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New Brunswickers weigh in on federal budget affordability benefits

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When it comes to day-to-day affordability, New Brunswickers are feeling the pinch

“Currently I get about $23,000 a year from my pension, CPP and old age and that simply isn’t enough to live on because I have about $200 after I pay my bills,” said Neal Milne. “We need to supply services and funds, like maybe a guaranteed annual income for people in Canada because people don’t have any money.”

Clarence Richard was getting ready to pick up groceries Wednesday and he says he’s noticed the cost of everything going up.

“Groceries, we’re jumping from one store to another because you have to shop for sales,” he said. “There’s nothing that comes down. They put the gas up for delivery and what not, I know that they have to charge, but the thing is if they put the gas down, or diesel down, are they going to put the groceries down? I doubt it.”

With the claim of “Fairness for Every Generation,” the federal government announced this year’s fiscal budget, but communications and public policy professor Jamie Gillies expected something more.

“I think generally if you’re a family and either you’re with a mortgage and you have your own residence or if you’re renting, there’s probably some small things here that you can tally up that would be worth while, but again, it’s not dramatic enough I think to convince the public that we’re not living in an affordability crisis,” he said.

“I find it to be tinkering around the edges like they are trying to put forward an optimist budget to get people on an affordability footing when it comes to things like taxes and other things, but I think they’ve got a step hill to climb because of the massive increases in the cost of living over the last couple of years and I don’t think this budget does enough to address some of those concerns.”

The Disability Benefit has gotten mixed reviews across the country, but the New Brunswick Coalition of Persons with Disabilities (NBCPD) is calling it a good first step.

“For a lot of people it’s going to be no longer having to choose between food or medications,” said NBCPD chair Shelley Petit.

Breaking it down, it means people living with disabilities will receive an additional $200 a month.

“After I sat back and thought about it, I thought $200 a month, it’s not huge, but it’s something,” said Petit. “It’s going to help with bills, it’s going to help with living a better life and that’s $6.1B from the federal government to start. $1.4B every year there after on a portfolio that has no federal responsibility. It is the responsibility of the provinces.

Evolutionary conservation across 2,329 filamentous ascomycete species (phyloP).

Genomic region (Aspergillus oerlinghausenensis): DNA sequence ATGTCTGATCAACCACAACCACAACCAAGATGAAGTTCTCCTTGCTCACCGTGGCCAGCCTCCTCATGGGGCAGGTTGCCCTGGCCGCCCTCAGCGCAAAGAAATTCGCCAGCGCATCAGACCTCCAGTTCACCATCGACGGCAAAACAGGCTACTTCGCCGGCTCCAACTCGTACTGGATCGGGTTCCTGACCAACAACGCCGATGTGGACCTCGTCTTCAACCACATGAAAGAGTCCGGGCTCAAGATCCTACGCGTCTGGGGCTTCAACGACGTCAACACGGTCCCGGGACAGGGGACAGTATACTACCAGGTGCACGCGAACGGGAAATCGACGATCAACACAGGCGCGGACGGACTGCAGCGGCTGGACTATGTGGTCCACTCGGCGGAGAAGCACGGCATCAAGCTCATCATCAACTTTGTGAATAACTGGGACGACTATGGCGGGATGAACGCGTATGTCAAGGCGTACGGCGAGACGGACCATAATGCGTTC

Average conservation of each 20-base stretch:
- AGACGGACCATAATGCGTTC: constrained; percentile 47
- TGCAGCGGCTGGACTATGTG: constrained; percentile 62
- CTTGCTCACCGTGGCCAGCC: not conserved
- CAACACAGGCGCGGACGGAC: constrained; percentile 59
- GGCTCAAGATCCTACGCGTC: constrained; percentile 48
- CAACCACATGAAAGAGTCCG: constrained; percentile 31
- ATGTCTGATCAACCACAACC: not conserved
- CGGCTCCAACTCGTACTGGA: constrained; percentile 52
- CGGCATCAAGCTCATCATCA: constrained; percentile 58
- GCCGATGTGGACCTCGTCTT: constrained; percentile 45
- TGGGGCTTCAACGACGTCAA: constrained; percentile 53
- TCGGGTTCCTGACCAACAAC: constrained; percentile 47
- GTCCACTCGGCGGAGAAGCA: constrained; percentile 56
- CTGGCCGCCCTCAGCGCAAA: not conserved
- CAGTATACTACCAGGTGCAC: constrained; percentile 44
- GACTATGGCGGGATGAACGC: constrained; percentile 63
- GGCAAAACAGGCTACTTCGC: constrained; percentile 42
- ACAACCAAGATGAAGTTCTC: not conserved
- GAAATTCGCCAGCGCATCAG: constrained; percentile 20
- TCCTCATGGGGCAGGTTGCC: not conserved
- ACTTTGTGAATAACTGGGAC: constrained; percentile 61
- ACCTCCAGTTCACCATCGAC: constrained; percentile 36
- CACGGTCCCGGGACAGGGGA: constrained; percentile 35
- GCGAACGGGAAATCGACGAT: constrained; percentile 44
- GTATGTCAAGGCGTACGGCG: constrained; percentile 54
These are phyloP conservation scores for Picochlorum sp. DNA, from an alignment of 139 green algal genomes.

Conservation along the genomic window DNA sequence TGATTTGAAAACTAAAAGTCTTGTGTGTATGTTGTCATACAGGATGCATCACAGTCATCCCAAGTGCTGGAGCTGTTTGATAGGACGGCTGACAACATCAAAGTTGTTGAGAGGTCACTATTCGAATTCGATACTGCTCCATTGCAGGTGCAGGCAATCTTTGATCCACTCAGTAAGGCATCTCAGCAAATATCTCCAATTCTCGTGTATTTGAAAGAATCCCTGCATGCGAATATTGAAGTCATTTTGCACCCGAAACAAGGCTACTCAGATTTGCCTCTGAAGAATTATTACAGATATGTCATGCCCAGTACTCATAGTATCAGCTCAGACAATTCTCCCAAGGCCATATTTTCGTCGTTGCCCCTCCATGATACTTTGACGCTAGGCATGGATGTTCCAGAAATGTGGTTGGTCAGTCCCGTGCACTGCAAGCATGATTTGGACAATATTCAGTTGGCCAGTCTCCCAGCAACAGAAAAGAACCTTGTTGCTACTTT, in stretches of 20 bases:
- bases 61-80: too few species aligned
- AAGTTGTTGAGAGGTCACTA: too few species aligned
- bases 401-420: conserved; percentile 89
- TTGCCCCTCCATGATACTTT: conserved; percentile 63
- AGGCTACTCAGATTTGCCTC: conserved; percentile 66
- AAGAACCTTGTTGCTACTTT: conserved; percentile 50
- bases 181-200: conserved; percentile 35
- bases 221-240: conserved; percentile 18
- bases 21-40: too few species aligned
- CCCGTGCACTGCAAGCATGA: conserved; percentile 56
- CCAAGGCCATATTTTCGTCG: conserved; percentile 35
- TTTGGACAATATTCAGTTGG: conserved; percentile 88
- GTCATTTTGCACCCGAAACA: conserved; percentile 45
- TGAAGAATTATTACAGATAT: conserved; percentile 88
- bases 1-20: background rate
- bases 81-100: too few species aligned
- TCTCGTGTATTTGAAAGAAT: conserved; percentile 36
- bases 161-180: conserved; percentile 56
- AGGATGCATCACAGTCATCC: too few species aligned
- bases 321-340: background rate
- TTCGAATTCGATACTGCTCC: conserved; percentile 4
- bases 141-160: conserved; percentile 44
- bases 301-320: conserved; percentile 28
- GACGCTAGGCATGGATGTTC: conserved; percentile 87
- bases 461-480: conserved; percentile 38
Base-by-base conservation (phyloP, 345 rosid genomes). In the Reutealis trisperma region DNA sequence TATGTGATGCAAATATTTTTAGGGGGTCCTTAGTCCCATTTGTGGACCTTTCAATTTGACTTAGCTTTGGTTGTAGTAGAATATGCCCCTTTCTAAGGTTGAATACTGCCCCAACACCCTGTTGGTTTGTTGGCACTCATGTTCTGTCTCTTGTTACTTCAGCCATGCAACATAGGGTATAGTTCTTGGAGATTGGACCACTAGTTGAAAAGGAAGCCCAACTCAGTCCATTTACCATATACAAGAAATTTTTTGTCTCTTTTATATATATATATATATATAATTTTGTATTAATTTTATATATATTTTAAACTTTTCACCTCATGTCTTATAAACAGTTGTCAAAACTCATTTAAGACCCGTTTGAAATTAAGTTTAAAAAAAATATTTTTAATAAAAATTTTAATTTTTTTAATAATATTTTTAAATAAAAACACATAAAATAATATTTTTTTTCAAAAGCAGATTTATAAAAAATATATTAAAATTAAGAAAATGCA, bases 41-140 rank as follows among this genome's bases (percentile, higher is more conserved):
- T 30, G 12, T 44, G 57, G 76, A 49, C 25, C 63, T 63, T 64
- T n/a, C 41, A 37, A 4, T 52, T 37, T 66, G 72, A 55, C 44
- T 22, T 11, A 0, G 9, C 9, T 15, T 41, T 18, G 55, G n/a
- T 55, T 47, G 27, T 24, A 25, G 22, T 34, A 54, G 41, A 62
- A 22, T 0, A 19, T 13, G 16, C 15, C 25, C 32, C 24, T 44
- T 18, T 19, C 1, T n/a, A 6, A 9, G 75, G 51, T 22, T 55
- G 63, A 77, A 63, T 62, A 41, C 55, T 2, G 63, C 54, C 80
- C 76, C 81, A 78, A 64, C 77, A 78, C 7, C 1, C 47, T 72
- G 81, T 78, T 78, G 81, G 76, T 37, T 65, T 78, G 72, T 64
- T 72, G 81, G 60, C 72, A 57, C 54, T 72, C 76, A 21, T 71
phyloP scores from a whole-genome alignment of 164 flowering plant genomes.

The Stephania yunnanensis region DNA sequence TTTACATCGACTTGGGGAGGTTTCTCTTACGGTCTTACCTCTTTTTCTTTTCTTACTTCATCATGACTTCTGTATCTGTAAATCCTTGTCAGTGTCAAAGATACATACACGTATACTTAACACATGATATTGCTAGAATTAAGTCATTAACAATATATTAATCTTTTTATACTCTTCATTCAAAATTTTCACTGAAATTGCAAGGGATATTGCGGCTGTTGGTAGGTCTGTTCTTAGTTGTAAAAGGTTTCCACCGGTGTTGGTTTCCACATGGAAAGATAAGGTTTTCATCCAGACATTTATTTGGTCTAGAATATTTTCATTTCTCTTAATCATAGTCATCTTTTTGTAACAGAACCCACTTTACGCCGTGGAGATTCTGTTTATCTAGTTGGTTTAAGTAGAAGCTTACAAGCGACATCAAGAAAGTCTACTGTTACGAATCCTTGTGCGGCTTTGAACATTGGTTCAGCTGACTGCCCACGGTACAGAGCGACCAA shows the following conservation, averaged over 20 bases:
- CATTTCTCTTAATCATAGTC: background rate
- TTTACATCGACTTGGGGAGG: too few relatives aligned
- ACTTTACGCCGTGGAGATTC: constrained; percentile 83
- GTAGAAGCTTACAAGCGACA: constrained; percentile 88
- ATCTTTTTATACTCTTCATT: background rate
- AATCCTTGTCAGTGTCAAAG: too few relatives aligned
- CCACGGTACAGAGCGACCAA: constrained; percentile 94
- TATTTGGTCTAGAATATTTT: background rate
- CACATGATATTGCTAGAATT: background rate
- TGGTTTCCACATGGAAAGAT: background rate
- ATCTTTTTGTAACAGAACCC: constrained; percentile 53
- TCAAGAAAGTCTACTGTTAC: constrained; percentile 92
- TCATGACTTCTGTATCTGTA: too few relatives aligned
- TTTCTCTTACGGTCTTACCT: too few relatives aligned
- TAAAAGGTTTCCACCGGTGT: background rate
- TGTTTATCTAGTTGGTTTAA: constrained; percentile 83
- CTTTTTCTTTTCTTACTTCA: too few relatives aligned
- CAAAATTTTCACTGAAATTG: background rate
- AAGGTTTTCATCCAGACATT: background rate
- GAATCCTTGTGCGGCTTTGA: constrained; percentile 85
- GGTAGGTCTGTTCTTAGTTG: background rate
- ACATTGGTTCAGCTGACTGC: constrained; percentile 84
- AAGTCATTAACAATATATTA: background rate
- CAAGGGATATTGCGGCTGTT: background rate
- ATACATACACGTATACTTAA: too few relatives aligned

“There’s also clear language in the budget that this had to be the amount because anything more than that they were very concerned about provincial claw backs.”

While she says they wanted more money, she feels like people with disabilities got recognition during this budget and were really considered when it came to making a plan.

“Out of $54B in additional spending I think it was, that’s a ninth of it,” she said. “We got one ninth of that. For the first time of a really big recognition, that’s a start.”

Overall, Gillies saw this budget as a “catch all” when it came to affordability issues, saying it focused in general on smaller things.

“I think the public really is demanding almost populist solutions to affordability,” he said. “Things like they really want the federal government to get involved with rent control, they really want the federal government to do something about food prices, about gas prices and in some respects, the federal government can’t really intervene, that’s a huge intrusion into the economy, so what I think they’re trying to do with this budget is pick things, smaller things, that would be somewhat beneficial to people from an affordability stand point.”

He adds this didn’t come off as an election year budget and he suspects that Canada will see something more dramatic in early 2025. 

For more New Brunswick news visit our dedicated provincial page.

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